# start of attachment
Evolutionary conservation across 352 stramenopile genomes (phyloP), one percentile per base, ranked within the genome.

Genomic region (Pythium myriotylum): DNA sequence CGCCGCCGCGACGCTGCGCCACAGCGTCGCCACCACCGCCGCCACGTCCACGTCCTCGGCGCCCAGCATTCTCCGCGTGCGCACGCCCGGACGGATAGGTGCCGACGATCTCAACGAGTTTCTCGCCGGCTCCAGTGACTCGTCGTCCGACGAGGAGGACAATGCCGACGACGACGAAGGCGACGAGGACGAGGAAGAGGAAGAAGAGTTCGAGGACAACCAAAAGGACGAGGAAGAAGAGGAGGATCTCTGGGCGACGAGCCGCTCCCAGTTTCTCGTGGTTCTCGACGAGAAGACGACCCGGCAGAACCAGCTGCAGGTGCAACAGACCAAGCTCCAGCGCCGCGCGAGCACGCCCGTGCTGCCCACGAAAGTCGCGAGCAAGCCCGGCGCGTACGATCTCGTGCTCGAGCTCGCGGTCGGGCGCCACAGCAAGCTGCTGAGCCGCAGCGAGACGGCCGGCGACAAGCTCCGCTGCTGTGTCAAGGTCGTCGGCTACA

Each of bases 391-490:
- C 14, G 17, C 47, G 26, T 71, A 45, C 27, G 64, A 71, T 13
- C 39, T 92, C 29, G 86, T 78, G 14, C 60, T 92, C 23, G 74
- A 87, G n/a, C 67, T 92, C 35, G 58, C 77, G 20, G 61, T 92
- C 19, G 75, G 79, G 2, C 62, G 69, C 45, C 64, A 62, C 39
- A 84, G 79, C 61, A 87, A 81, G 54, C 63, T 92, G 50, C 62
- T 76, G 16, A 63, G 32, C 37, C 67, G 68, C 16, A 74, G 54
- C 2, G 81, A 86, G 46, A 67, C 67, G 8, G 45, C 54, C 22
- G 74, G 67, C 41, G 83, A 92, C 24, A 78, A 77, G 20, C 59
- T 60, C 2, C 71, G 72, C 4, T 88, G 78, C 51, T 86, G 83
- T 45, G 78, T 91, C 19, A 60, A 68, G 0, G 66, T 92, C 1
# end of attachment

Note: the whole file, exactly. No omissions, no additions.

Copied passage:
Evolutionary conservation across 352 stramenopile genomes (phyloP), one percentile per base, ranked within the genome.

Genomic region (Pythium myriotylum): DNA sequence CGCCGCCGCGACGCTGCGCCACAGCGTCGCCACCACCGCCGCCACGTCCACGTCCTCGGCGCCCAGCATTCTCCGCGTGCGCACGCCCGGACGGATAGGTGCCGACGATCTCAACGAGTTTCTCGCCGGCTCCAGTGACTCGTCGTCCGACGAGGAGGACAATGCCGACGACGACGAAGGCGACGAGGACGAGGAAGAGGAAGAAGAGTTCGAGGACAACCAAAAGGACGAGGAAGAAGAGGAGGATCTCTGGGCGACGAGCCGCTCCCAGTTTCTCGTGGTTCTCGACGAGAAGACGACCCGGCAGAACCAGCTGCAGGTGCAACAGACCAAGCTCCAGCGCCGCGCGAGCACGCCCGTGCTGCCCACGAAAGTCGCGAGCAAGCCCGGCGCGTACGATCTCGTGCTCGAGCTCGCGGTCGGGCGCCACAGCAAGCTGCTGAGCCGCAGCGAGACGGCCGGCGACAAGCTCCGCTGCTGTGTCAAGGTCGTCGGCTACA

Each of bases 391-490:
- C 14, G 17, C 47, G 26, T 71, A 45, C 27, G 64, A 71, T 13
- C 39, T 92, C 29, G 86, T 78, G 14, C 60, T 92, C 23, G 74
- A 87, G n/a, C 67, T 92, C 35, G 58, C 77, G 20, G 61, T 92
- C 19, G 75, G 79, G 2, C 62, G 69, C 45, C 64, A 62, C 39
- A 84, G 79, C 61, A 87, A 81, G 54, C 63, T 92, G 50, C 62
- T 76, G 16, A 63, G 32, C 37, C 67, G 68, C 16, A 74, G 54
- C 2, G 81, A 86, G 46, A 67, C 67, G 8, G 45, C 54, C 22
- G 74, G 67, C 41, G 83, A 92, C 24, A 78, A 77, G 20, C 59
- T 60, C 2, C 71, G 72, C 4, T 88, G 78, C 51, T 86, G 83
- T 45, G 78, T 91, C 19, A 60, A 68, G 0, G 66, T 92, C 1